Civil Service Reforms

Reforming the bureaucracy had been a major part of the Pakistan Tehreek-i-Insaf (PTI)’s administrative plan. It is no secret that there had been a litigant of complaints against the bureaucratic process—it has been criticised as one which lets corruption off the hook, of not being a meritocratic structure, that its system does not prioritise deliverance and that it is still continuing the colonial-era legacy with its hierarchies and its commitment to structure rather than performance.

While there have been attempts to reform the civil service, with some good efforts being made with the Police system, there was still indisputable need for some institutional change. The PTI government has now unveiled some of the most sweeping changes—the government okayed the Civil Servants (E&D) Rules-2020 in December, and on Wednesday, Federal Minister for Education and Professional Training Shafqat Mahmood announced some major reforms, with the intention to introduce more accountability.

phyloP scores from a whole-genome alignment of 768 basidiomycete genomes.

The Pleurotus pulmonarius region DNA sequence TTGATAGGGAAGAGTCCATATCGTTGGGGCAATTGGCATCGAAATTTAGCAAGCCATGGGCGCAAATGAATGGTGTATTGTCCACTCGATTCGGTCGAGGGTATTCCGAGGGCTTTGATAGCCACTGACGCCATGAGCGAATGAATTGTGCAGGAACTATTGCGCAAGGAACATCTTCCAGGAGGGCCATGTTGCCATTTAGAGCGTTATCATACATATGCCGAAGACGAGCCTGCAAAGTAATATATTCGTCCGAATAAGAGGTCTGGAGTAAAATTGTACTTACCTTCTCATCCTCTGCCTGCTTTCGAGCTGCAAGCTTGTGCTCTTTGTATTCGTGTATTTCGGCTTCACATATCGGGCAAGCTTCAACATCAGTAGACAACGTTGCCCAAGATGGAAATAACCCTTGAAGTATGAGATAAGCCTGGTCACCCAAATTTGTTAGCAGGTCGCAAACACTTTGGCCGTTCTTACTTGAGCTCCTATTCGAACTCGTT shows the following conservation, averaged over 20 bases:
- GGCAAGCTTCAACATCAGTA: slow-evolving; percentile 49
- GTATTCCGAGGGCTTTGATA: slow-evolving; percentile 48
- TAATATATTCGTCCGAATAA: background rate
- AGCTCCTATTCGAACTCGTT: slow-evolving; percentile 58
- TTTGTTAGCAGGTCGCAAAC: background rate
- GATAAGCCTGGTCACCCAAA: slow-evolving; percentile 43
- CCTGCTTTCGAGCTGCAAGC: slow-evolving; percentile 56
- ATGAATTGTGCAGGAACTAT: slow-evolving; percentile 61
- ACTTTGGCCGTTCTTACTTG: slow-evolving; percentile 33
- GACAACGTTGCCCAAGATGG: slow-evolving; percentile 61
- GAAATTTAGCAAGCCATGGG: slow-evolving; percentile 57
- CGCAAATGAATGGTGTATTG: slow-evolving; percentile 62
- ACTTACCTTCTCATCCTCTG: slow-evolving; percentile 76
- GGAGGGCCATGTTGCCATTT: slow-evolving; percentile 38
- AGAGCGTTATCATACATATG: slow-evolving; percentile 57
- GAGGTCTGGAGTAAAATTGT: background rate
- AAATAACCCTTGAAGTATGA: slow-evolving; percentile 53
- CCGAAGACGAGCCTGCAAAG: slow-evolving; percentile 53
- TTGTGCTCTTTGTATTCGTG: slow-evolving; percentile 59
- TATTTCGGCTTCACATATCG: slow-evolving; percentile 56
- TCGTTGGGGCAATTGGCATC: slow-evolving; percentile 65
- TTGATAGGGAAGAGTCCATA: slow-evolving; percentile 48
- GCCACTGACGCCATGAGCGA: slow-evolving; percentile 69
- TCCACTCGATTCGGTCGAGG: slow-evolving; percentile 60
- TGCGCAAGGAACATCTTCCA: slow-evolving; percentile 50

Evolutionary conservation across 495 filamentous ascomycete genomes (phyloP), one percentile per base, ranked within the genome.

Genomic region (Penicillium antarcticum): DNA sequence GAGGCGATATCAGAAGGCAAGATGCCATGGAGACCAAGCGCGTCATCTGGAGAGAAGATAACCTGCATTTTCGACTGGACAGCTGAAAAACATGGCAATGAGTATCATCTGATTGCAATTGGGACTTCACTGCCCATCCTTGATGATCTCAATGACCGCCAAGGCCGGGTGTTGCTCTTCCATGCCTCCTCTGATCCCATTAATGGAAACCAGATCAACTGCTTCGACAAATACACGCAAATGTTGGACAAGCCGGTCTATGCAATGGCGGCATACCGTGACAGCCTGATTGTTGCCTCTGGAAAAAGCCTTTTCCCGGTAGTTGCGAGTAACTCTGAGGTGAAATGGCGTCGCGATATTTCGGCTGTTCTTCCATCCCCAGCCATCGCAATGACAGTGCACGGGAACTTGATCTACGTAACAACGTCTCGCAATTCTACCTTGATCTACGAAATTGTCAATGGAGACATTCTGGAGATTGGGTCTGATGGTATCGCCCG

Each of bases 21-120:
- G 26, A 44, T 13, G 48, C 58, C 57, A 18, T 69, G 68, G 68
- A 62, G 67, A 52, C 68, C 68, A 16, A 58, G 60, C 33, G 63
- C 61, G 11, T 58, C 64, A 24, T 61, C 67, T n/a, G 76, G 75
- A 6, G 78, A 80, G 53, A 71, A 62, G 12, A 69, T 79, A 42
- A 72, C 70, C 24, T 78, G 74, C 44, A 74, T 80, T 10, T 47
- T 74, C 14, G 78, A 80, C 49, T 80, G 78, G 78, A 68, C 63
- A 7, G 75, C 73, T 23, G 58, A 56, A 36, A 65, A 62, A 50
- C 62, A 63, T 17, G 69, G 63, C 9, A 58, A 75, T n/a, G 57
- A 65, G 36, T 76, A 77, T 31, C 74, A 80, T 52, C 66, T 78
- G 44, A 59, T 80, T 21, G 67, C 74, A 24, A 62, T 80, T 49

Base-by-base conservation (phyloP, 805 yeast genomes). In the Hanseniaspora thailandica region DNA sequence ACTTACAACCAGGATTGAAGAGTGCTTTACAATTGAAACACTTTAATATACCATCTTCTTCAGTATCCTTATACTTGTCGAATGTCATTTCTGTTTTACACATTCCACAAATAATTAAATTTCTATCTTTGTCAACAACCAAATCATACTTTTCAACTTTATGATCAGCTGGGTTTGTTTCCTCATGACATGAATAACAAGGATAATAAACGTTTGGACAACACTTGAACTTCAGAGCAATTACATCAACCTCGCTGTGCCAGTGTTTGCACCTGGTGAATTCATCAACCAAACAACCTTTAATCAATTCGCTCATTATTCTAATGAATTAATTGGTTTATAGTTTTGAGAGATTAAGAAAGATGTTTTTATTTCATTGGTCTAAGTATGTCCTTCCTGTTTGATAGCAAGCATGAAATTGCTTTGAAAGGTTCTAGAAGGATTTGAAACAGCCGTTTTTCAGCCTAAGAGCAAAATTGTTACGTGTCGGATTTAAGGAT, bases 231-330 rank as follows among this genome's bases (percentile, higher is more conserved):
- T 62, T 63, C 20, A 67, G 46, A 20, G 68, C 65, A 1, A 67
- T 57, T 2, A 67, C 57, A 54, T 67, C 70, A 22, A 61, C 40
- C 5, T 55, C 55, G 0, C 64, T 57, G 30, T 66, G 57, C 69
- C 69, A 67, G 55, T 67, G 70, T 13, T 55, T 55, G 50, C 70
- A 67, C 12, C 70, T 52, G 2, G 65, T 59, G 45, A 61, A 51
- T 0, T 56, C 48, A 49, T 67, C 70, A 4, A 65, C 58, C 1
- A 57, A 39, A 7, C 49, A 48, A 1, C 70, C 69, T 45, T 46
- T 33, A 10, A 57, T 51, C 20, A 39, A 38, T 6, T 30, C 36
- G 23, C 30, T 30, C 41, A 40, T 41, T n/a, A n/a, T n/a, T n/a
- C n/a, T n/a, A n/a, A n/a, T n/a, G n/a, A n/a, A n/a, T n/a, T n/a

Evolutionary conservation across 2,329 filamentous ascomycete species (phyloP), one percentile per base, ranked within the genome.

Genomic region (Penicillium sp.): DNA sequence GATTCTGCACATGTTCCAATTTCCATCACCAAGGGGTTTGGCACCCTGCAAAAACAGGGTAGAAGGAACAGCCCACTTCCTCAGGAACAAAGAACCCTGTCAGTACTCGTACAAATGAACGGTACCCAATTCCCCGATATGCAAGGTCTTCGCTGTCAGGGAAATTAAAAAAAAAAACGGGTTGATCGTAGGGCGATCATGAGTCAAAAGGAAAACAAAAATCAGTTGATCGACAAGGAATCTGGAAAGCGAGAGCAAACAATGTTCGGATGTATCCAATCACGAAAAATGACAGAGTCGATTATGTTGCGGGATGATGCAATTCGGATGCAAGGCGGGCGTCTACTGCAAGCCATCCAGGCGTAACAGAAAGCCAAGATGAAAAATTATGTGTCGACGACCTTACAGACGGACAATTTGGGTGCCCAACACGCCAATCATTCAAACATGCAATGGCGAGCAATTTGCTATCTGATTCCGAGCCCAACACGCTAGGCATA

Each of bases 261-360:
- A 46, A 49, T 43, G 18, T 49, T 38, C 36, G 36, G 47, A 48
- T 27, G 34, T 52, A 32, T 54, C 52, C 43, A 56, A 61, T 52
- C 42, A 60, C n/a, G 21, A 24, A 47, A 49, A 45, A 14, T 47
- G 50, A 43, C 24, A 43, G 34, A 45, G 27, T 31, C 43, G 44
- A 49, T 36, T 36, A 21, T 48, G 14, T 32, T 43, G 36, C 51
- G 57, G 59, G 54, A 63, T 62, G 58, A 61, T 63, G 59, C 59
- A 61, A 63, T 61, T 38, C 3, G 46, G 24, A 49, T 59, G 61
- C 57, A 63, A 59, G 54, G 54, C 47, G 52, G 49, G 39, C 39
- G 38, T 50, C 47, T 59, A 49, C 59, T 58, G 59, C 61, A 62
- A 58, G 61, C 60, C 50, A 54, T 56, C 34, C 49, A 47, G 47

How do the new reforms help? A consistent complaint with the civil services had been that it was too stable an occupation—an officer could work till retirement, even with weak performance, with little evaluation. The reforms are designed to inculcate more transparency on performance and have more evaluation methods by transferring the authority from a hierarchical one to the new appointing authorities. Promotion will be made with more scrutiny, to hold those with corruption allegations or pending investigations to account. More discipline and efficiency rules have also been announced.

These reforms are good and are bound to increase transparency and keep the civil service on its toes—for a while. The struggle of the bureaucracy is not lack of rules but also a culture of slow work and inefficiency. The government will need to keep checking on the appointing authorities to make sure the rules are being followed; otherwise, that same culture could seep in the accountability mechanisms as well. One step towards countering that would be to make enquiries and the civil service process more public so the authorities are accountable to the public, as well as the government.

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